• Yep, you are right. I will edit my answer. – Josef Feb 10 '11 at 22:53
• Wouldn't it be more sensible to put the \xspace at the end of the macro (before }) instead of inside each branch of the if? – Paŭlo Ebermann Feb 11 '11 at 19:21
• @Paŭlo: Not just more sensible. The \xspace macro looks ahead to decide whether to add a space or not. All what it sees here is \global (or \he... in the original version). It must be at the very end in order to work. See my answer. – Martin Scharrer Feb 11 '11 at 21:09

It's not an answer to your question, really, as much as a clever evasion, but The Joy of TeX deals with it by inventing new epicene pronouns, which I at least think counts as stylish (if perhaps not to be too eagerly imitated).

Thus E, Em, and Eir instead of he/she, him/her, and other abominations.

Just so I'm not being completely irrelevant, an alternative technique to the fine existing answers:

\documentclass{article}
\usepackage{xspace}
\def\heshei{he\xspace
\global\let\heshe\hesheii
}
\def\hesheii{she\xspace
\global\let\heshe\heshei
}

\begin{document}
Orlando: first \heshe is a woman, then \heshe is a man, and then \heshe is back
again.
\end{document}


Nothing wrong with 'they' as a suitable pronoun.

• I've tried this. It's difficult to deal with capital letters. – Leo Liu Feb 12 '11 at 6:42

Here several years later with an alternative proposal. Doing this automatically presents some tricky corner cases. Take this gender-neutral Alice-and-Bob example:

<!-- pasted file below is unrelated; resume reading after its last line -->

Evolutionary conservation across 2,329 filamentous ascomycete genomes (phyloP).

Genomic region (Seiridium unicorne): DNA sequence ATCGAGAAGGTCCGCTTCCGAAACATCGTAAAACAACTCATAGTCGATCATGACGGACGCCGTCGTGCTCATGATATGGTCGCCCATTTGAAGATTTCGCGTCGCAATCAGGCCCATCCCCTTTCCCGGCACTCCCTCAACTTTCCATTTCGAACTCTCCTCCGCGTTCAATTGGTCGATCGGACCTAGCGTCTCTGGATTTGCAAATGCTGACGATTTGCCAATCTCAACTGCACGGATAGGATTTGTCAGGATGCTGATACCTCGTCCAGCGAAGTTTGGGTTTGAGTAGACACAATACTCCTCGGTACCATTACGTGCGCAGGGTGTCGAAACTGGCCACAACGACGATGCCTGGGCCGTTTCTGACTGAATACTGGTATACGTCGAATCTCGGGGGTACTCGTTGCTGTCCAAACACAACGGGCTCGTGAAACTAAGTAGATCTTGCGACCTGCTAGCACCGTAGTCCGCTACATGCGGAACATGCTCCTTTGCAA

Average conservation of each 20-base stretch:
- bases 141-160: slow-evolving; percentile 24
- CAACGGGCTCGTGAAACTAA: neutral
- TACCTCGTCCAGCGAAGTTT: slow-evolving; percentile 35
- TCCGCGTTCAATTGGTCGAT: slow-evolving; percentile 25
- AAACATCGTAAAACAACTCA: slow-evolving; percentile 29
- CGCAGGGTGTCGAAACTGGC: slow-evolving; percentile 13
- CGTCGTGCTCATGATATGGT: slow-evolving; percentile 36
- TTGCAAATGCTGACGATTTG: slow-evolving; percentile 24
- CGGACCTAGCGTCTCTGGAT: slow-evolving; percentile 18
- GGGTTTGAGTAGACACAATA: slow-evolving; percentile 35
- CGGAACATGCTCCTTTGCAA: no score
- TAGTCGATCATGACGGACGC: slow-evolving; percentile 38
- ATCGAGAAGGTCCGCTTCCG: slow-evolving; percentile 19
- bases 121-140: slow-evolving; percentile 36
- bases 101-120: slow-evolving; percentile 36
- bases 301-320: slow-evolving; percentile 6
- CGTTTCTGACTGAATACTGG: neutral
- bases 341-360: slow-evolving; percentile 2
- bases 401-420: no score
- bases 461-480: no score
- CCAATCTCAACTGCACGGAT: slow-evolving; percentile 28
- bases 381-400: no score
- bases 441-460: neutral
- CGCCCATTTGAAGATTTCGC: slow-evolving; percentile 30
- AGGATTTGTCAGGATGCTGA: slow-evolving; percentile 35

Alice asked Bob to move Bob’s car out of Alice’s driveway. Bob told Alice that the driveway was as much Bob’s as Alice’s, so Alice could go love herself.

If you replaced all the names with pronouns, you would get:

She asked him to move his car out of her driveway. He told her that the driveway was as much his as hers, so she could go love herself.

Three things we immediately notice:

• There are five cases for the personal pronouns in this English paragraph: subject, object, possessive, absolute possessive, and reflexive.
• Any of them can appear in uppercase or lowercase.
• The pronouns do not always alternate. There are two characters, distinguished by gender.

The existing he-she package can handle anaphoric pronouns for one person, but if you try to mix \him and \her (or \his and \hir or \hiss and \hers), they will all be the same gender until the next paragraph. The only way to write about two example characters with different genders is to constantly flip the gender toggle, which is difficult to read and error-prone.

The logic gets even more complex if we need to, for example, remember the arbitrary gender of a character later. (Think back to our poor student in Section 1. She ....)

And introducing even a few words from any language with gram­mat­i­cal gender complicates things a lot. (Fiancé/Fiancée, for example.)

The most useful thing you can do with this—which, with respect to singular they or Spivak pronouns, you can’t do as fluently with them—is that you have a made-up example with two people, who use different pronouns. Then you don’t have to keep using their names or circumlocutions like “the former” or ”the second one.” In that use case, there are only two people to keep track of. Luckily, there are two permutations of he/she, her/his, and so on. So, you could define commands \heshe, \shehe, \HerHis, \HisHer, etc. Adding a star would then swap the current character’s gender. The genders of commands will remain consistent (if \SheHe expands to She, \hisher will expand to his, and so on) until the next starred command swaps them all.

So, the source code for that example would look like: